Monday, March 15, 2010

Story Time with Annie Leonard


If you have to have a neuroses, Annie Leonard, the brain behind "The Story of Stuff" who held a book reading at Politics & Prose here in DC yesterday, would recommend hers.

When she sees an item--be it a chair, an iPod, or a bottle of shampoo--she immediately thinks of all of the stages of its life, from the factories to the landfills--all of which she has visited over the past 20 years. These materials, what she calls "stuff," exist in a specific context for her, a context of which most of us have lost focus.


If you have not already seen Annie's video, "The Story of Stuff," click this link and watch it now---it is a valuable, informative, engaging 20-minutes summary and tutorial on the relationship between your life and the lives of the stuff you buy, including the laptop from which you are probably reading this.

Annie's video and her book, which provides more in-depth information, demonstrate how so many of the issues that we face are interconnected, and in order to make positive, lasting social change, we must understand this. Rather than trying to get someone else to work for your issue, show them why their issue and your issue are intrinsically the same, and then work together for the solution. The environment, workers' rights, the treatment of women and minorities, global poverty, and more are all caught up in this web of "shop-watch-buy" and its effects. Moreover, if you really cared about "family values," you should value quality time with your family over the endless cycle of material consumption. Just saying.

The value of Annie's message, moreover, is that it speaks to the heart--to that deep, vibrant core in all of us that wants to see a difference and make it happen.

One of the most commendable traits that Ms. Leonard embodies is persistence. She has been working for over 20 years on the issue of waste, one that has not gotten a lot of attention in comparison to more aesthetically pleasing of topics. However, one of the best lessons to learn is what her good friend and notable environmental advocate Van Jones told her: "It's good to be marginalized for 20 years. By the time people start listening to you, you've gotten really good at saying it."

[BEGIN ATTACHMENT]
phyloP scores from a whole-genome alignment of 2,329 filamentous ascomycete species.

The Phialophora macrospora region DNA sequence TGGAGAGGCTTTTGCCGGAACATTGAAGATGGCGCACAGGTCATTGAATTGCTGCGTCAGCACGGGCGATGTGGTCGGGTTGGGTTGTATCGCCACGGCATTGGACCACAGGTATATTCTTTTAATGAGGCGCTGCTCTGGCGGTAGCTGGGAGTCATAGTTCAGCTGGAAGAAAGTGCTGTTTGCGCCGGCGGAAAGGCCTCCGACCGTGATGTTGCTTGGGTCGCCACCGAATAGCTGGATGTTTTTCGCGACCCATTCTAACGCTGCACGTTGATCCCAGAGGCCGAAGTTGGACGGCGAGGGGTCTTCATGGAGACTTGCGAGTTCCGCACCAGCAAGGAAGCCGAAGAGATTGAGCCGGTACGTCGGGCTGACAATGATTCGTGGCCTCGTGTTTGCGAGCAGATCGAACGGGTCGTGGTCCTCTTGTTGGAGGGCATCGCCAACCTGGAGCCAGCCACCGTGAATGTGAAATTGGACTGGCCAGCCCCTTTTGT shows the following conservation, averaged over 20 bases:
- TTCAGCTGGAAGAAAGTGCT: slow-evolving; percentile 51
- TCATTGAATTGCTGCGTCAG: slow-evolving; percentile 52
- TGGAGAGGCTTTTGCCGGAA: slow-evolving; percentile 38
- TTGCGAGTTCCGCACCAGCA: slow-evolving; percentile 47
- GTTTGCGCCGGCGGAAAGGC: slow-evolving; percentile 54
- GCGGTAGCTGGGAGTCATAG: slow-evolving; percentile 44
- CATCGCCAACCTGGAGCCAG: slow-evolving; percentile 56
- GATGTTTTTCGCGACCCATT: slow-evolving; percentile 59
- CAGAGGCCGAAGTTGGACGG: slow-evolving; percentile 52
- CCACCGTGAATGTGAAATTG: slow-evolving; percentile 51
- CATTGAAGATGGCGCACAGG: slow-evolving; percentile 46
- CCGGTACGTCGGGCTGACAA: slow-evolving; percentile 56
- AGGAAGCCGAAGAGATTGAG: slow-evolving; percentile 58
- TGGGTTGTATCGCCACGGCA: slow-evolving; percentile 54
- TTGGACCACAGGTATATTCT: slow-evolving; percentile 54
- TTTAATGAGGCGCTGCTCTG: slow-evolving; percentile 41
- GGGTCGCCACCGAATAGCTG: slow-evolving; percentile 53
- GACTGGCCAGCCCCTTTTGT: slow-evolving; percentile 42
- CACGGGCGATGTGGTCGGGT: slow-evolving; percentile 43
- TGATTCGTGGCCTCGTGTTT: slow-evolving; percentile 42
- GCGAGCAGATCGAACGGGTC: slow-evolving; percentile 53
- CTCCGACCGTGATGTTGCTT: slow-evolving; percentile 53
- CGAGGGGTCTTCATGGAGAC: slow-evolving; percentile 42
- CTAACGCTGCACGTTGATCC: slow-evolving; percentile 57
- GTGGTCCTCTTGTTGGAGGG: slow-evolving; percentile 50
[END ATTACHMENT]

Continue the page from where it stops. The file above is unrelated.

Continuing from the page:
Returning to the crux of the topic, however, two fundamental paradigm shifts lie at the heart of the solution:
1) Waste is not an essence: it's a location. If a can is sitting on the table, it is a can, but as soon as it gets thrown away, it becomes "trash" or "waste." Break the paradigm that says that all things must end up in the trash can; buy the products that have the least amount of packaging, and find creative ways to reuse what you end up with.

2) The revitalization of the "citizen" part of our identity to match and surpass the "consumer" part of identity. As members of any collective body, we engage with others as both consumers and citizens. From an early age, we are taught to consume, to participate in the rituals of shopping. However, the lessons of citizenship often get lost, and an engaged civil society , one imbued with the ability to think critically (perhaps the most valuable asset of all), is essential to any attempt at lasting change for the public interest.

"The Story of Stuff" will soon be followed by more videos because of its unexpected, but decidedly well-deserved, success of the first. Premiering on March 22nd (World Water Day) will be "The Story of Bottled Water," a tale of manufactured demand. Soon to come, as well, will be "The Story of Electronics" (planned obsolescence), "The Story of Cosmetics" (toxics), and "The Story of Corporations" (on the recent Supreme Court decision).

A quick, amusing after-note: During the Q&A session, one guy came up to the mike holding a disposable cup and asked her if she would sign it for him. She replied, "Only if you promise never to throw it away."

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